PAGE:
The Hopkins-Mahowald higher real K-theory spectra are generalizations of real K-theory; they are ring spectra which give some insight into higher chromatic levels while also being computable. This will be a talk based on joint work with Barthel and Beaudry, in which we compute that higher real K-theory spectra at prime p and height p-1 are Gross-Hopkins self-dual with shift (p-1)^2. We expect this will allow us to detect exotic invertible K(n)-local spectra.

16 February 2017

Speaker: Michael Hill, UCLA
Title: Equivariant derivations with applications to slice spectral sequence computations

I'll talk about a genuine equivariant notion of a derivation which not only takes products to sums but also takes norms to transfers. This arises naturally from genuine equivariant multiplicative filtrations, like the slice filtration, and gives some techniques for producing differentials. As an application, I'll discuss in some detail the slice spectral sequence for a $C_4$-analogue of $BP\langle 1\rangle 1$, the simplified $C_4$ version of the spectrum used in the solution of the Kervaire invariant one problem.

19 January 2017

Speaker: Lennart Meier, Universitaet Bonn
Title: Real spectra and their Anderson duals

Real spectra will be for us a loose term denoting C2-spectra built from Real bordism MR and BPR. This includes Atiyah's kR and the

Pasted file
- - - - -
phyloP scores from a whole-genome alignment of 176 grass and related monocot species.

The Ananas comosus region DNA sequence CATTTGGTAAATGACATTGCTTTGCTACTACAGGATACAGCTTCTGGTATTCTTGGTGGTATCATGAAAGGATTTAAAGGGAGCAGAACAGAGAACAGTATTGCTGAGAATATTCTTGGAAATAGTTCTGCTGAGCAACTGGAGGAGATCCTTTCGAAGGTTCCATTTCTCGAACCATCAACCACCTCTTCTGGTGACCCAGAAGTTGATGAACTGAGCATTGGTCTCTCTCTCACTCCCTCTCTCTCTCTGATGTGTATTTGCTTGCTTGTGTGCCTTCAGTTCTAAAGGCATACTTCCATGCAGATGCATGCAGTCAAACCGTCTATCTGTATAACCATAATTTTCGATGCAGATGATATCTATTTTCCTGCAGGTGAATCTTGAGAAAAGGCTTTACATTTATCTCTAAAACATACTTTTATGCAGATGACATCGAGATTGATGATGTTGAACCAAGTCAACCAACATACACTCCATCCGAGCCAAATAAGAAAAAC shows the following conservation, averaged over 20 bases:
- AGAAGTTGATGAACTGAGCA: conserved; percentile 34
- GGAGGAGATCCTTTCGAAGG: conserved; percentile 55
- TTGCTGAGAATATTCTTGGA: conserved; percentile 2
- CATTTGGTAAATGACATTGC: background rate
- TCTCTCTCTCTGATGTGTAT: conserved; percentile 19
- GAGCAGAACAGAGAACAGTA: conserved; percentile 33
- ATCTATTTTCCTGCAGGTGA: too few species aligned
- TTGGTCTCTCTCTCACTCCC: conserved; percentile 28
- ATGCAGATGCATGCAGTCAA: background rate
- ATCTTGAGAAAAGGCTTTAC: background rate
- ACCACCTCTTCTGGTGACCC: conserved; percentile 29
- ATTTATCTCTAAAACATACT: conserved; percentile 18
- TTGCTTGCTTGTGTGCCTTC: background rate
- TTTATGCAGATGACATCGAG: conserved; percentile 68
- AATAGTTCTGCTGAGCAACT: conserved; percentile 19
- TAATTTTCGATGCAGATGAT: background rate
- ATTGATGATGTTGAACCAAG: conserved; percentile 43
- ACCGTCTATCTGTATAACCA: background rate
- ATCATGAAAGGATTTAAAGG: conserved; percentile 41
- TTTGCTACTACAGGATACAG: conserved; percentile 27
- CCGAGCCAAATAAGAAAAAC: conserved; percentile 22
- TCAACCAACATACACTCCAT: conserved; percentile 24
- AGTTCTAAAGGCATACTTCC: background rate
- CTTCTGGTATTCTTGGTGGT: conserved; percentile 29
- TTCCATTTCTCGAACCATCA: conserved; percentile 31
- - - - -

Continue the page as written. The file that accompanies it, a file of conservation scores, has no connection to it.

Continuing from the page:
Real truncated Brown-Peterson spectra BPR<n> and the Real Johnson-Wilson spectra ER(n). We will recall how to calculate the RO(C2)-graded homotopy groups of these C2-spectra. Then we will see how these exhibit a hidden duality, which can be explained by the computation of Anderson duals.

15 December 2016

Speaker: Agnes Beaudry, University of Colorado
Title: Duality and K(n)-local Picard groups

I will discuss the different types of exotic elements in the K(n)-local Picard group and methods for producing non-trivial elements at height n=2. Then I will describe how the relationship between Spanier-Whitehead and Brown-Comenetz duality could be used to prove the non-triviality of exotic Picard groups at higher chromatic heights.